5. Nope. Hargis couldn’t have been the culprit. He was sitting in a pew with his family right before my eyes during the Christmas Eve service. Besides, I see no motivation: being a Republican, he was the wealthiest dude in town. Come to think of it, he owned half the town.

  6. Great story, Nick. It's amazing how things happen. As I was reading, my eyes jumped ahead to the name Hargis and for a second I thought there was a Scottish haggis on your doorstep!

    Tell Alex to stop by a new blog called The Kat's Pajamas and check out what's happening at the Hyggehus


  7. God always works it our somehow....I've finally realized this. And I look forward to it!!

  8. God always works it our somehow....I've finally realized this. And I look forward to it!!

  9. It worked out OK! But doesn’t it always?

  10. How sad that someone was so hungry, or had a hungry family, that he/she felt the need to break into your house and take your milk and ham.

    But God does work in mysterious ways. I'm glad you and your family didn't go without.

  11. Maybe the theft was from someone who reall ydidn't know you or your generosity.

    When i worked for Read Canada (a program that gives away books and holds reading circles for children to promote reading) a young girl stole a book our of my bag one day. I caught her, and asked why she stole it when she knew we were giving them away. She told me that everytime she got a book they gave her a book for her age (she was 11) and she was embarassed because she couldn't read. So she stole one of the "baby books" she called them. I felt horrible.. .she just wanted to read. Of course i told her that stealing was never a good solution, and if she really wanted help to learn to read that i would help her privately. Thankfully she wasn't stubborn and took me up on my offer, and i like to thin ki made a difference. She graduated from high school three years ago and sent me a really nice e-mail and picture thanking me. So that's worth it to me.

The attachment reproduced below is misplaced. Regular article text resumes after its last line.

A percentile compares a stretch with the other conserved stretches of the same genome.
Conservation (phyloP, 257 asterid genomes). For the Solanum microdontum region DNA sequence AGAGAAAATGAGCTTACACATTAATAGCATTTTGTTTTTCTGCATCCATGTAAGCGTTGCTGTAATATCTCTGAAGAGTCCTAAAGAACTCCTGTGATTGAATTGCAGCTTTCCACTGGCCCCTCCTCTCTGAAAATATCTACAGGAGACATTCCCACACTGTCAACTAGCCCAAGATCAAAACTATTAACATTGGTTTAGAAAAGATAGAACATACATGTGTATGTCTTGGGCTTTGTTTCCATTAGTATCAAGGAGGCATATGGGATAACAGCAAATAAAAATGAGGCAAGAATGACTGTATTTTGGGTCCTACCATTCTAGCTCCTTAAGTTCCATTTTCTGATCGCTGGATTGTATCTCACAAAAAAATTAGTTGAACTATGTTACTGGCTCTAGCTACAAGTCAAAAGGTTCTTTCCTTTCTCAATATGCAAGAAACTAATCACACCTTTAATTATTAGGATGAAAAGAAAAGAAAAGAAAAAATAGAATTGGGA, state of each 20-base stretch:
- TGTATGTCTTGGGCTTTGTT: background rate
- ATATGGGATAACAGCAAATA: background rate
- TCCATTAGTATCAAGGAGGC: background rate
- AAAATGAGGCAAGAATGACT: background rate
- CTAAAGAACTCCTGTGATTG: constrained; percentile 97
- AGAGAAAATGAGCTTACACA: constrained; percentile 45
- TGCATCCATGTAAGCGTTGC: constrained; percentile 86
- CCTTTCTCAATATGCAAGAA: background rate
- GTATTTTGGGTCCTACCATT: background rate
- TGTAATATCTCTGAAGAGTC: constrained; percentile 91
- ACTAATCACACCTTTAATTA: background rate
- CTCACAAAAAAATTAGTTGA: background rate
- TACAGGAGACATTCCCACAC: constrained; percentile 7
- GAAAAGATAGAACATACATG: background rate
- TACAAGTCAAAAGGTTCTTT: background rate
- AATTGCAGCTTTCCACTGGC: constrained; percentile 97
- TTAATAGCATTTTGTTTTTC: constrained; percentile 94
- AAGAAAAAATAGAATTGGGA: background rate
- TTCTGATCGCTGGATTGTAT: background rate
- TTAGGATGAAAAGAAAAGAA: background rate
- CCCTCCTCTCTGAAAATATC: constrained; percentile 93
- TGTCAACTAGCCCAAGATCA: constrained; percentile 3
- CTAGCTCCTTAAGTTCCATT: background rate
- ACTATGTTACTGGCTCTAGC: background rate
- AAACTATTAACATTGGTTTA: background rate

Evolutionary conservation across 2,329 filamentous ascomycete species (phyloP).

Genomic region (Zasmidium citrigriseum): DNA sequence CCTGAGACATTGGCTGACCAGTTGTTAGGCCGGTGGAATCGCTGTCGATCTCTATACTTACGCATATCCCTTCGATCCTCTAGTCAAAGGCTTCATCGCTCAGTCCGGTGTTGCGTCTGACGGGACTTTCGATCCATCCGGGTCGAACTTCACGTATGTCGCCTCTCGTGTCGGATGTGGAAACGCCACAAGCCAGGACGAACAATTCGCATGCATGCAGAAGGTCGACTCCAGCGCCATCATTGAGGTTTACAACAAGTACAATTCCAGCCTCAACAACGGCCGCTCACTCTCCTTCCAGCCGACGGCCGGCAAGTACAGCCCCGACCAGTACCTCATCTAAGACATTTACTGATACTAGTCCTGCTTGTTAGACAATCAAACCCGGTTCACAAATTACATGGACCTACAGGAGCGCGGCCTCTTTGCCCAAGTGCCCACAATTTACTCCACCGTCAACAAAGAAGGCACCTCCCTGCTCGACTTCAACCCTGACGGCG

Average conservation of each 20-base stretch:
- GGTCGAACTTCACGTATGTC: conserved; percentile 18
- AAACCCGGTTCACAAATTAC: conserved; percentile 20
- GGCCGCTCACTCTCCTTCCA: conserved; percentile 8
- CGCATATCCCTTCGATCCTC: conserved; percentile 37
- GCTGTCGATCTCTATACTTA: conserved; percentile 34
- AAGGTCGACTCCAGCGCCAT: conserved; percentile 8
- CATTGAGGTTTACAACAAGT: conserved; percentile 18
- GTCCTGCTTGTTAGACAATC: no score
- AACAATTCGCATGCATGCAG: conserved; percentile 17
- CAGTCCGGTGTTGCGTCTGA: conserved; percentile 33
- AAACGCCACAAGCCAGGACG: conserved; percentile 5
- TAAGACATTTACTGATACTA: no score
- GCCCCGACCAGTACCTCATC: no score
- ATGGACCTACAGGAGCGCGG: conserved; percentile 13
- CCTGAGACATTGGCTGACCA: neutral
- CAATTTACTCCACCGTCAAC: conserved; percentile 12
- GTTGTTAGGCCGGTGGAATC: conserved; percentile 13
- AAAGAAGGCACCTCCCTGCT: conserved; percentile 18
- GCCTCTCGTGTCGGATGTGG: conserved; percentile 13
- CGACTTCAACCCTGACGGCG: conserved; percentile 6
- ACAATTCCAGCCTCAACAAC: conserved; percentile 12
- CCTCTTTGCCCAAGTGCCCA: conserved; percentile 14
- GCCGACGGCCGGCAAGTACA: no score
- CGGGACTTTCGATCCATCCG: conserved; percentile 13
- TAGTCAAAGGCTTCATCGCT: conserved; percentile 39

But back to my point, she didn't want anyone to know her "secret'. So maybe there was a parishoner that really would have been embarassed to ask. Maybe it was the mayor.. lol...

  12. So everyone got fed.
    Nice story, Nick!
    But they always are!

  13. wow...that's awesome!!! stories like that really get's me...

  14. That is a wonderful tale of grace.

  15. Sometimes there is real shame in being unable to feed your family.

    The mayor sounds like one sweet, thoughtful guy.

  16. You know above and beyond the tale of the ham taken and is your imagry of the service that touches me most...I wish I could have been blessed to attend one of your services Nick.
    You make me keen to go back to church, to our dear Pastor Kevin. Absence makes the heart grow fonder.
    May you and the cat who owns you behave and have a great New Year's Eve we will toast some Welch's sparkling grape in your honor at the Bartotto home.

  17. Should you ever be passing along awards I know I'm a little nutty and you know my all time favorite song in the world...."What's the Buzz" from Godspell, no lie there at all.
    I am working on feeling better, found out today my father is diabetic too....guess now that he is sober his body is working differently...something him and I have in common.
    I am sorry Nick I am babbling tonight, I do that when my mind is confuzzled....maybe I need a cat to cuddle....oh yeah cats and I have issues, but I do want to say both Allen and I love your "Have you talked to your Cat about Catnip" graphic....we chuckled over that.

  18. Does this mean the thief is going to bring my Xanax back?

  19. It certainly had a nice ending.

    Happy New Year.


  20. Gracious story, Rev Saint. I can see Hargis giving away many hams. He was quite the politician. You officiated his funeral, didn’t you, with half the state legislature, the governor, and a Congressman or two there? Now, that’s a story you should write about.

  21. You know, the Lord gives and He takes away, but sometimes He does it the other way around.
    Candelight Christmas eve services are the best thing about christmas.
    Hope that You and Alex have a wonderful New year !

  22. Mmmm there's a moral in that story somewhere. x